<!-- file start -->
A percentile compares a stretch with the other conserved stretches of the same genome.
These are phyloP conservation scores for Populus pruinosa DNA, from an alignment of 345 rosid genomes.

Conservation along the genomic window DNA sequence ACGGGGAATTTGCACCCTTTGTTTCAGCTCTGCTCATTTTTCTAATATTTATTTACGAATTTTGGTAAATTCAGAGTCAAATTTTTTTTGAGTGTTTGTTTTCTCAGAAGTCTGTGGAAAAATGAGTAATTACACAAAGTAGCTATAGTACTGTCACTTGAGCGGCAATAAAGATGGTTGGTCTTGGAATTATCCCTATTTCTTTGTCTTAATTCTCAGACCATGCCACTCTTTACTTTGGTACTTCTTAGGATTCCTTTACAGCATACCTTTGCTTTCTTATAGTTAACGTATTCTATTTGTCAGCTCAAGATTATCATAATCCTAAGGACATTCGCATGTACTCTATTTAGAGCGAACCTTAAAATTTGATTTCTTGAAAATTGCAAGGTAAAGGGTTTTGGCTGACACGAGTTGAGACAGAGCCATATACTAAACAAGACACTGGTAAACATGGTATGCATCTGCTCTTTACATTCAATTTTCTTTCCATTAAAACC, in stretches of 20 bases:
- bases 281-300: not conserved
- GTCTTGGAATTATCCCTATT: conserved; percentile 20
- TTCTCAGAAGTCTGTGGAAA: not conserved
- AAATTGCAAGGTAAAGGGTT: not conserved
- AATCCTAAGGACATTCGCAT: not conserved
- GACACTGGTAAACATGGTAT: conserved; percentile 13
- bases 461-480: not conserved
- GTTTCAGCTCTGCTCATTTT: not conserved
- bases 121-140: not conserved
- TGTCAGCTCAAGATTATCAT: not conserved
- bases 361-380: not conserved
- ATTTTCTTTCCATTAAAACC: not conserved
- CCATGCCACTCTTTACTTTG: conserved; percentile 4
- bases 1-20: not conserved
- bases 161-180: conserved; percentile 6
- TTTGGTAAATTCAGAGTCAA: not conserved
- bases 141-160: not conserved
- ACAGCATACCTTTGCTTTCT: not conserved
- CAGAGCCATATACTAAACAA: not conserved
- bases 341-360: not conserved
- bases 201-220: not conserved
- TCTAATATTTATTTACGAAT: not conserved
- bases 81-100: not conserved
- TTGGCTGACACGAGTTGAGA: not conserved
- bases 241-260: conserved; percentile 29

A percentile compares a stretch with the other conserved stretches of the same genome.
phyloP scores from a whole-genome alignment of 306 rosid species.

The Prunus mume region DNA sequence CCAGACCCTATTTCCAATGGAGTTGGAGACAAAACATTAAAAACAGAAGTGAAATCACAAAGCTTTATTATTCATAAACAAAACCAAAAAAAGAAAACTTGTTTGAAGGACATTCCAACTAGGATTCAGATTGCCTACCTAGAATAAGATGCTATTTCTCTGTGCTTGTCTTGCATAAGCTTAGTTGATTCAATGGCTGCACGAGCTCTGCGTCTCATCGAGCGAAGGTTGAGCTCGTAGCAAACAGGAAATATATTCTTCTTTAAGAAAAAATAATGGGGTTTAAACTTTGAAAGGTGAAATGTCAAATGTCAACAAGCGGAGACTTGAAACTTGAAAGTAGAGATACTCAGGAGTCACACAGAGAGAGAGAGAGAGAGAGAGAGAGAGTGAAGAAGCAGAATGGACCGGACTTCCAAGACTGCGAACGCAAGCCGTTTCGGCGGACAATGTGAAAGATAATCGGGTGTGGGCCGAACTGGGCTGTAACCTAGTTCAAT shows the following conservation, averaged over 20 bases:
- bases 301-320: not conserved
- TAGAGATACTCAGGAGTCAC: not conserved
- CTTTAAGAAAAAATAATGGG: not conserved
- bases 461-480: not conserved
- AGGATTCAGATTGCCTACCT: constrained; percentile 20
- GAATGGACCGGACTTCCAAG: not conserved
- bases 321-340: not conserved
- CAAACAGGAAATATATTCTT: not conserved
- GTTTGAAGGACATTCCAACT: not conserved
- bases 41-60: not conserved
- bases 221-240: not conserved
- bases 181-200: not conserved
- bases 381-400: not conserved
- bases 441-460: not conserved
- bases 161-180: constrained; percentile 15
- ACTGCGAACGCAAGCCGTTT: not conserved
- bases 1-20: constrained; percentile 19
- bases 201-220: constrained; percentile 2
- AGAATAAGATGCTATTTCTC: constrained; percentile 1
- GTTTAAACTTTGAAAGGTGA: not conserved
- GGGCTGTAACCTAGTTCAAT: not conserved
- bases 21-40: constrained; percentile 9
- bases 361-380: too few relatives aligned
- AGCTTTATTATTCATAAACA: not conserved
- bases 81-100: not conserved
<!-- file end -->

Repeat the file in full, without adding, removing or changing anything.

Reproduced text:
A percentile compares a stretch with the other conserved stretches of the same genome.
These are phyloP conservation scores for Populus pruinosa DNA, from an alignment of 345 rosid genomes.

Conservation along the genomic window DNA sequence ACGGGGAATTTGCACCCTTTGTTTCAGCTCTGCTCATTTTTCTAATATTTATTTACGAATTTTGGTAAATTCAGAGTCAAATTTTTTTTGAGTGTTTGTTTTCTCAGAAGTCTGTGGAAAAATGAGTAATTACACAAAGTAGCTATAGTACTGTCACTTGAGCGGCAATAAAGATGGTTGGTCTTGGAATTATCCCTATTTCTTTGTCTTAATTCTCAGACCATGCCACTCTTTACTTTGGTACTTCTTAGGATTCCTTTACAGCATACCTTTGCTTTCTTATAGTTAACGTATTCTATTTGTCAGCTCAAGATTATCATAATCCTAAGGACATTCGCATGTACTCTATTTAGAGCGAACCTTAAAATTTGATTTCTTGAAAATTGCAAGGTAAAGGGTTTTGGCTGACACGAGTTGAGACAGAGCCATATACTAAACAAGACACTGGTAAACATGGTATGCATCTGCTCTTTACATTCAATTTTCTTTCCATTAAAACC, in stretches of 20 bases:
- bases 281-300: not conserved
- GTCTTGGAATTATCCCTATT: conserved; percentile 20
- TTCTCAGAAGTCTGTGGAAA: not conserved
- AAATTGCAAGGTAAAGGGTT: not conserved
- AATCCTAAGGACATTCGCAT: not conserved
- GACACTGGTAAACATGGTAT: conserved; percentile 13
- bases 461-480: not conserved
- GTTTCAGCTCTGCTCATTTT: not conserved
- bases 121-140: not conserved
- TGTCAGCTCAAGATTATCAT: not conserved
- bases 361-380: not conserved
- ATTTTCTTTCCATTAAAACC: not conserved
- CCATGCCACTCTTTACTTTG: conserved; percentile 4
- bases 1-20: not conserved
- bases 161-180: conserved; percentile 6
- TTTGGTAAATTCAGAGTCAA: not conserved
- bases 141-160: not conserved
- ACAGCATACCTTTGCTTTCT: not conserved
- CAGAGCCATATACTAAACAA: not conserved
- bases 341-360: not conserved
- bases 201-220: not conserved
- TCTAATATTTATTTACGAAT: not conserved
- bases 81-100: not conserved
- TTGGCTGACACGAGTTGAGA: not conserved
- bases 241-260: conserved; percentile 29

A percentile compares a stretch with the other conserved stretches of the same genome.
phyloP scores from a whole-genome alignment of 306 rosid species.

The Prunus mume region DNA sequence CCAGACCCTATTTCCAATGGAGTTGGAGACAAAACATTAAAAACAGAAGTGAAATCACAAAGCTTTATTATTCATAAACAAAACCAAAAAAAGAAAACTTGTTTGAAGGACATTCCAACTAGGATTCAGATTGCCTACCTAGAATAAGATGCTATTTCTCTGTGCTTGTCTTGCATAAGCTTAGTTGATTCAATGGCTGCACGAGCTCTGCGTCTCATCGAGCGAAGGTTGAGCTCGTAGCAAACAGGAAATATATTCTTCTTTAAGAAAAAATAATGGGGTTTAAACTTTGAAAGGTGAAATGTCAAATGTCAACAAGCGGAGACTTGAAACTTGAAAGTAGAGATACTCAGGAGTCACACAGAGAGAGAGAGAGAGAGAGAGAGAGAGTGAAGAAGCAGAATGGACCGGACTTCCAAGACTGCGAACGCAAGCCGTTTCGGCGGACAATGTGAAAGATAATCGGGTGTGGGCCGAACTGGGCTGTAACCTAGTTCAAT shows the following conservation, averaged over 20 bases:
- bases 301-320: not conserved
- TAGAGATACTCAGGAGTCAC: not conserved
- CTTTAAGAAAAAATAATGGG: not conserved
- bases 461-480: not conserved
- AGGATTCAGATTGCCTACCT: constrained; percentile 20
- GAATGGACCGGACTTCCAAG: not conserved
- bases 321-340: not conserved
- CAAACAGGAAATATATTCTT: not conserved
- GTTTGAAGGACATTCCAACT: not conserved
- bases 41-60: not conserved
- bases 221-240: not conserved
- bases 181-200: not conserved
- bases 381-400: not conserved
- bases 441-460: not conserved
- bases 161-180: constrained; percentile 15
- ACTGCGAACGCAAGCCGTTT: not conserved
- bases 1-20: constrained; percentile 19
- bases 201-220: constrained; percentile 2
- AGAATAAGATGCTATTTCTC: constrained; percentile 1
- GTTTAAACTTTGAAAGGTGA: not conserved
- GGGCTGTAACCTAGTTCAAT: not conserved
- bases 21-40: constrained; percentile 9
- bases 361-380: too few relatives aligned
- AGCTTTATTATTCATAAACA: not conserved
- bases 81-100: not conserved